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What are we learning from the life satisfaction literature?

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  • Becchetti, Leonardo

    ()
    (Associazione Italiana per la Cultura della Cooperazione e del Non Profit)

  • Pelloni , Alessandra

    ()
    (Associazione Italiana per la Cultura della Cooperazione e del Non Profit)

Abstract

The recent availability of cross-sectional and longitudinal survey data on life satisfaction in a large number of countries gives us the opportunity to verify empirically (and not just to assume) what matters for individuals and what economists and policymakers should take into account when trying to promote personal and societal wellbeing. The wide array of econometric findings available in this booming literature display evidence, generally robust to different cultural backgrounds, on the effects of some important happiness drivers (income,unemployment, marital status) which can be considered “quasi stylized facts” of happiness. If economic policies, for many obvious reasons, cannot maximize self declared life satisfaction as such, we are nonetheless learning a lot from these contributions. In particular, results on the relevance and the risk of crowding out of relational goods, on the revisited inflation/unemployment trade off and, more in general, on the measurement of the shadow value of non market goods obtained with life satisfaction estimates, are conveying relevant information about individual preferences and what is behind utility functions. Such findings suggest us to move beyond anthropological reductionism toward behavioral complexity and to refocus target indicators of economic policies in order to minimize the distance between economic development and human wellbeing.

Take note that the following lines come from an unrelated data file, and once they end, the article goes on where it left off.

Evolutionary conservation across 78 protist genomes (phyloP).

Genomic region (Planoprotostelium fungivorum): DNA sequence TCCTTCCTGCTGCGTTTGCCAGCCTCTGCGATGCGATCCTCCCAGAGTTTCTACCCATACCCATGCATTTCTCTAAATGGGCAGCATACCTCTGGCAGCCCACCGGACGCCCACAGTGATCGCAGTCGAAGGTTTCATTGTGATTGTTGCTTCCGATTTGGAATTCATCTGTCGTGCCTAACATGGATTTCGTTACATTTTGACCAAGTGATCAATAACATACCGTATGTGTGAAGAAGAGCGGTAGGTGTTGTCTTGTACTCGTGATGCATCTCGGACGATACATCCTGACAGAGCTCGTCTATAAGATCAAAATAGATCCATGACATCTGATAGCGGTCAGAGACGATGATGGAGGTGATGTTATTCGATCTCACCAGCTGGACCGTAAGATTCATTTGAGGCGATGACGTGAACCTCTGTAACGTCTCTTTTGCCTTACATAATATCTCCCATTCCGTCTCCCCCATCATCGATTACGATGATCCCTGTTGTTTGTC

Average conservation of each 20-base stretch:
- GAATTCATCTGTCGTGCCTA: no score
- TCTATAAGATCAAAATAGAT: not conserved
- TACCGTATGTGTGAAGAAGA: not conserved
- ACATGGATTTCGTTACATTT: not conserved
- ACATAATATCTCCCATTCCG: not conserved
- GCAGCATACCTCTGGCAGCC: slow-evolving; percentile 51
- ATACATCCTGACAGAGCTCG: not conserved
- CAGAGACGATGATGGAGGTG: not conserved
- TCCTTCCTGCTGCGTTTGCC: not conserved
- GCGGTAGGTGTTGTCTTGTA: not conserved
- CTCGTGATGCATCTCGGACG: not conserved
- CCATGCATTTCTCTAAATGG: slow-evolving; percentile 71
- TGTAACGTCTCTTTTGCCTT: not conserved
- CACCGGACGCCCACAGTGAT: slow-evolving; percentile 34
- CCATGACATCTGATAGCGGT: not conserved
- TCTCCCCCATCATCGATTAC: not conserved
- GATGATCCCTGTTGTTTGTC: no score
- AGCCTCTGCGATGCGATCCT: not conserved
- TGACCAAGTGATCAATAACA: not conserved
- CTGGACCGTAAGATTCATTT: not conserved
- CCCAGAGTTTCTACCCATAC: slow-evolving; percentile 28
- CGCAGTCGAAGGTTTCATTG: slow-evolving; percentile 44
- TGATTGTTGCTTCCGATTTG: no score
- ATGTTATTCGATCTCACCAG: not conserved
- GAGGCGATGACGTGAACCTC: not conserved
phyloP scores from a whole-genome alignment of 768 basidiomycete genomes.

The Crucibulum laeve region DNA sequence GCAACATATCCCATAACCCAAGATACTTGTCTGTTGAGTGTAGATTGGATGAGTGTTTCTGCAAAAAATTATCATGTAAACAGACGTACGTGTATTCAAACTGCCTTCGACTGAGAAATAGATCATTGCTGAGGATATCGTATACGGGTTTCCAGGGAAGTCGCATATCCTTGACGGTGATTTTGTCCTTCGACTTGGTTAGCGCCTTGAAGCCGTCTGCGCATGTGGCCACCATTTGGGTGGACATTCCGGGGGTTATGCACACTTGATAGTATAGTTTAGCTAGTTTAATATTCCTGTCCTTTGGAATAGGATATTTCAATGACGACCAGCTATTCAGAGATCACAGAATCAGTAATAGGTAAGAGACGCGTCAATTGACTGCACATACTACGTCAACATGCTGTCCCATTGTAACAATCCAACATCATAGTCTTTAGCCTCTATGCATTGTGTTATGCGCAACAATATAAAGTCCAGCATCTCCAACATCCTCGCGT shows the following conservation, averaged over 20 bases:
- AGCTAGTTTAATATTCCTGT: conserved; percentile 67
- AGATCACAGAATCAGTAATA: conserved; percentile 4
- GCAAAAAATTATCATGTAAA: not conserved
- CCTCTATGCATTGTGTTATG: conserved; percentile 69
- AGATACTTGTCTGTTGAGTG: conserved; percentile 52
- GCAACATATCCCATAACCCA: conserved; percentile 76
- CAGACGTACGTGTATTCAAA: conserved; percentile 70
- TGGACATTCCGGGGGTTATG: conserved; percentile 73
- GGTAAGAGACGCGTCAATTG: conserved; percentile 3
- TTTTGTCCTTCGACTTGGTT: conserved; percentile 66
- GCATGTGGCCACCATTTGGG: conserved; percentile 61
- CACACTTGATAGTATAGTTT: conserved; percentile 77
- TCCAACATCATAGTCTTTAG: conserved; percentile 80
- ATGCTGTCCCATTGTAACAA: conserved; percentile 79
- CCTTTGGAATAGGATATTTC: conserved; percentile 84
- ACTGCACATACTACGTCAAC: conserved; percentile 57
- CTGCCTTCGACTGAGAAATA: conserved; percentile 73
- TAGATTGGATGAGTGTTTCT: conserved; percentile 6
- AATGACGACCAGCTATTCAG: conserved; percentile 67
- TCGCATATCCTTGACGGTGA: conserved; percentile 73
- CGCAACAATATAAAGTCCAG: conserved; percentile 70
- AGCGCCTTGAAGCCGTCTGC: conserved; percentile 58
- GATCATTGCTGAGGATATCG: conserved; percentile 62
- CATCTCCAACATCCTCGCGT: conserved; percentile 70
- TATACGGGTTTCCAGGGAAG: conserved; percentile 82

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Paper provided by Associazione Italiana per la Cultura della Cooperazione e del Non Profit in its series AICCON Working Papers with number 76-2010.

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Length: 45 pages
Date of creation: 15 Jul 2010
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Handle: RePEc:ris:aiccon:2010_076

Note: Leonardo Becchetti, University of Rome Tor Vergata Alessandra Pelloni, University of Rome Tor Vergata
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Keywords: life satisfaction; shadow value of non market goods; unemployment/inflation trade-off;

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Cited by:
  1. Piper, Alan T., 2014. "An Investigation into Happiness, Dynamics and Adaptation," MPRA Paper 57778, University Library of Munich, Germany.

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